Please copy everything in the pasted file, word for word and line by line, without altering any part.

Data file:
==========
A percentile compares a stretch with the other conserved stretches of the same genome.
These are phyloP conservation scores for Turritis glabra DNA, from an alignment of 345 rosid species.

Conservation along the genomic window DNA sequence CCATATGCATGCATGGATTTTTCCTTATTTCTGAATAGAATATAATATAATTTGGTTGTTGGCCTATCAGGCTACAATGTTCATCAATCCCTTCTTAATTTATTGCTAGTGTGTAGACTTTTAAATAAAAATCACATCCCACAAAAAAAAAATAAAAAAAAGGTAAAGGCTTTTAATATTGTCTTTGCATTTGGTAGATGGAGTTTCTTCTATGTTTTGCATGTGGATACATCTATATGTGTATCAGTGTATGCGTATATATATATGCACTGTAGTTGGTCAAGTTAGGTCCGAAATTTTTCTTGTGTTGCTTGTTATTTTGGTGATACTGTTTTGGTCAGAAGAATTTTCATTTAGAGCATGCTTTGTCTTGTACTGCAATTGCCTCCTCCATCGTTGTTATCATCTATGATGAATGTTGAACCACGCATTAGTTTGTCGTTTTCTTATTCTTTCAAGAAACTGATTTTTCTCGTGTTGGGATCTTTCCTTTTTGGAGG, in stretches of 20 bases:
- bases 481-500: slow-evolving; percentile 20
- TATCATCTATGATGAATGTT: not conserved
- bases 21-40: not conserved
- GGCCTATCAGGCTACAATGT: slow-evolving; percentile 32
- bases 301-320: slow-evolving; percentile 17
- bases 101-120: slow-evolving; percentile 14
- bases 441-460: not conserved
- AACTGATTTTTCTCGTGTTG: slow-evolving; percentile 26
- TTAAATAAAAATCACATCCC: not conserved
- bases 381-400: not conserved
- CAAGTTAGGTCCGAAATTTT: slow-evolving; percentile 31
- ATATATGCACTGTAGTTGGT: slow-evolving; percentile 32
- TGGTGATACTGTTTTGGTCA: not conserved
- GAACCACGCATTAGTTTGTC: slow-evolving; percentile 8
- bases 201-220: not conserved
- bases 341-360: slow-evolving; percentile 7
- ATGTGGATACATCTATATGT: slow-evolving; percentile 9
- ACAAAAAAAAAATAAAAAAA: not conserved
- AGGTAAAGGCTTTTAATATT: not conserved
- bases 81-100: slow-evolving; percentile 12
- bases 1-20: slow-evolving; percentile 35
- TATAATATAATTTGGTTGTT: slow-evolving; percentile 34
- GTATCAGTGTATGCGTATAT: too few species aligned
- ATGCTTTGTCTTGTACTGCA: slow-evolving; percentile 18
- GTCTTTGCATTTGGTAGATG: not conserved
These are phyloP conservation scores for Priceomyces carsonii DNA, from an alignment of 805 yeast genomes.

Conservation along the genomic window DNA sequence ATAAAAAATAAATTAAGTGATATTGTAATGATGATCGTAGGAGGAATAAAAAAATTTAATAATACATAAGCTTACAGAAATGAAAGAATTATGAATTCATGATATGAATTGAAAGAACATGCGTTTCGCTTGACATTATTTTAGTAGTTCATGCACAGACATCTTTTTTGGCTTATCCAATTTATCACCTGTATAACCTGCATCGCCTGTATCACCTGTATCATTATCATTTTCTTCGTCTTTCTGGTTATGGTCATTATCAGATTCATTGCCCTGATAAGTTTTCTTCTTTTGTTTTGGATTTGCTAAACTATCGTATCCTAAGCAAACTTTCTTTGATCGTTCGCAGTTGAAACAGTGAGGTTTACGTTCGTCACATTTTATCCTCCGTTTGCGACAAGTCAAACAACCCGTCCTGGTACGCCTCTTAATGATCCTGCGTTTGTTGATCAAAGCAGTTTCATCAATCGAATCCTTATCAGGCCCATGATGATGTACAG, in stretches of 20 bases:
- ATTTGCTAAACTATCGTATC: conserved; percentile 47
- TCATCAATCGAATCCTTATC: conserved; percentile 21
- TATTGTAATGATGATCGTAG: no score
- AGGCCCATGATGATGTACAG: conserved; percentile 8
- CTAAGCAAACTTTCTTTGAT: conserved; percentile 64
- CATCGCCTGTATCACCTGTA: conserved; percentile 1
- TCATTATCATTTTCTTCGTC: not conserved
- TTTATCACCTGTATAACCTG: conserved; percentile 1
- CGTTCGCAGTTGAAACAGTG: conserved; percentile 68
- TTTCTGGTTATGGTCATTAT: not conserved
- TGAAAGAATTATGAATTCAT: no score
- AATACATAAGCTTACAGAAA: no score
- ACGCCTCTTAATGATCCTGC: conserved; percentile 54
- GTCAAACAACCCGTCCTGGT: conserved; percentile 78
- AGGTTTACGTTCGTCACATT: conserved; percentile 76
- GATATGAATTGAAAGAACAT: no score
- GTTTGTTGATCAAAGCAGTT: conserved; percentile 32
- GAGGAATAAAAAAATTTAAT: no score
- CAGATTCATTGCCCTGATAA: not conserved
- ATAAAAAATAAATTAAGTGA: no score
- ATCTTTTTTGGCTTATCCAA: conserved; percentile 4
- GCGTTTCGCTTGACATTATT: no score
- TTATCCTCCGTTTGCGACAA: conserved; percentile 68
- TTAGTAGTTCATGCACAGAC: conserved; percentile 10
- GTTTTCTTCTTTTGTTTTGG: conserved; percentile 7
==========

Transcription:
A percentile compares a stretch with the other conserved stretches of the same genome.
These are phyloP conservation scores for Turritis glabra DNA, from an alignment of 345 rosid species.

Conservation along the genomic window DNA sequence CCATATGCATGCATGGATTTTTCCTTATTTCTGAATAGAATATAATATAATTTGGTTGTTGGCCTATCAGGCTACAATGTTCATCAATCCCTTCTTAATTTATTGCTAGTGTGTAGACTTTTAAATAAAAATCACATCCCACAAAAAAAAAATAAAAAAAAGGTAAAGGCTTTTAATATTGTCTTTGCATTTGGTAGATGGAGTTTCTTCTATGTTTTGCATGTGGATACATCTATATGTGTATCAGTGTATGCGTATATATATATGCACTGTAGTTGGTCAAGTTAGGTCCGAAATTTTTCTTGTGTTGCTTGTTATTTTGGTGATACTGTTTTGGTCAGAAGAATTTTCATTTAGAGCATGCTTTGTCTTGTACTGCAATTGCCTCCTCCATCGTTGTTATCATCTATGATGAATGTTGAACCACGCATTAGTTTGTCGTTTTCTTATTCTTTCAAGAAACTGATTTTTCTCGTGTTGGGATCTTTCCTTTTTGGAGG, in stretches of 20 bases:
- bases 481-500: slow-evolving; percentile 20
- TATCATCTATGATGAATGTT: not conserved
- bases 21-40: not conserved
- GGCCTATCAGGCTACAATGT: slow-evolving; percentile 32
- bases 301-320: slow-evolving; percentile 17
- bases 101-120: slow-evolving; percentile 14
- bases 441-460: not conserved
- AACTGATTTTTCTCGTGTTG: slow-evolving; percentile 26
- TTAAATAAAAATCACATCCC: not conserved
- bases 381-400: not conserved
- CAAGTTAGGTCCGAAATTTT: slow-evolving; percentile 31
- ATATATGCACTGTAGTTGGT: slow-evolving; percentile 32
- TGGTGATACTGTTTTGGTCA: not conserved
- GAACCACGCATTAGTTTGTC: slow-evolving; percentile 8
- bases 201-220: not conserved
- bases 341-360: slow-evolving; percentile 7
- ATGTGGATACATCTATATGT: slow-evolving; percentile 9
- ACAAAAAAAAAATAAAAAAA: not conserved
- AGGTAAAGGCTTTTAATATT: not conserved
- bases 81-100: slow-evolving; percentile 12
- bases 1-20: slow-evolving; percentile 35
- TATAATATAATTTGGTTGTT: slow-evolving; percentile 34
- GTATCAGTGTATGCGTATAT: too few species aligned
- ATGCTTTGTCTTGTACTGCA: slow-evolving; percentile 18
- GTCTTTGCATTTGGTAGATG: not conserved
These are phyloP conservation scores for Priceomyces carsonii DNA, from an alignment of 805 yeast genomes.

Conservation along the genomic window DNA sequence ATAAAAAATAAATTAAGTGATATTGTAATGATGATCGTAGGAGGAATAAAAAAATTTAATAATACATAAGCTTACAGAAATGAAAGAATTATGAATTCATGATATGAATTGAAAGAACATGCGTTTCGCTTGACATTATTTTAGTAGTTCATGCACAGACATCTTTTTTGGCTTATCCAATTTATCACCTGTATAACCTGCATCGCCTGTATCACCTGTATCATTATCATTTTCTTCGTCTTTCTGGTTATGGTCATTATCAGATTCATTGCCCTGATAAGTTTTCTTCTTTTGTTTTGGATTTGCTAAACTATCGTATCCTAAGCAAACTTTCTTTGATCGTTCGCAGTTGAAACAGTGAGGTTTACGTTCGTCACATTTTATCCTCCGTTTGCGACAAGTCAAACAACCCGTCCTGGTACGCCTCTTAATGATCCTGCGTTTGTTGATCAAAGCAGTTTCATCAATCGAATCCTTATCAGGCCCATGATGATGTACAG, in stretches of 20 bases:
- ATTTGCTAAACTATCGTATC: conserved; percentile 47
- TCATCAATCGAATCCTTATC: conserved; percentile 21
- TATTGTAATGATGATCGTAG: no score
- AGGCCCATGATGATGTACAG: conserved; percentile 8
- CTAAGCAAACTTTCTTTGAT: conserved; percentile 64
- CATCGCCTGTATCACCTGTA: conserved; percentile 1
- TCATTATCATTTTCTTCGTC: not conserved
- TTTATCACCTGTATAACCTG: conserved; percentile 1
- CGTTCGCAGTTGAAACAGTG: conserved; percentile 68
- TTTCTGGTTATGGTCATTAT: not conserved
- TGAAAGAATTATGAATTCAT: no score
- AATACATAAGCTTACAGAAA: no score
- ACGCCTCTTAATGATCCTGC: conserved; percentile 54
- GTCAAACAACCCGTCCTGGT: conserved; percentile 78
- AGGTTTACGTTCGTCACATT: conserved; percentile 76
- GATATGAATTGAAAGAACAT: no score
- GTTTGTTGATCAAAGCAGTT: conserved; percentile 32
- GAGGAATAAAAAAATTTAAT: no score
- CAGATTCATTGCCCTGATAA: not conserved
- ATAAAAAATAAATTAAGTGA: no score
- ATCTTTTTTGGCTTATCCAA: conserved; percentile 4
- GCGTTTCGCTTGACATTATT: no score
- TTATCCTCCGTTTGCGACAA: conserved; percentile 68
- TTAGTAGTTCATGCACAGAC: conserved; percentile 10
- GTTTTCTTCTTTTGTTTTGG: conserved; percentile 7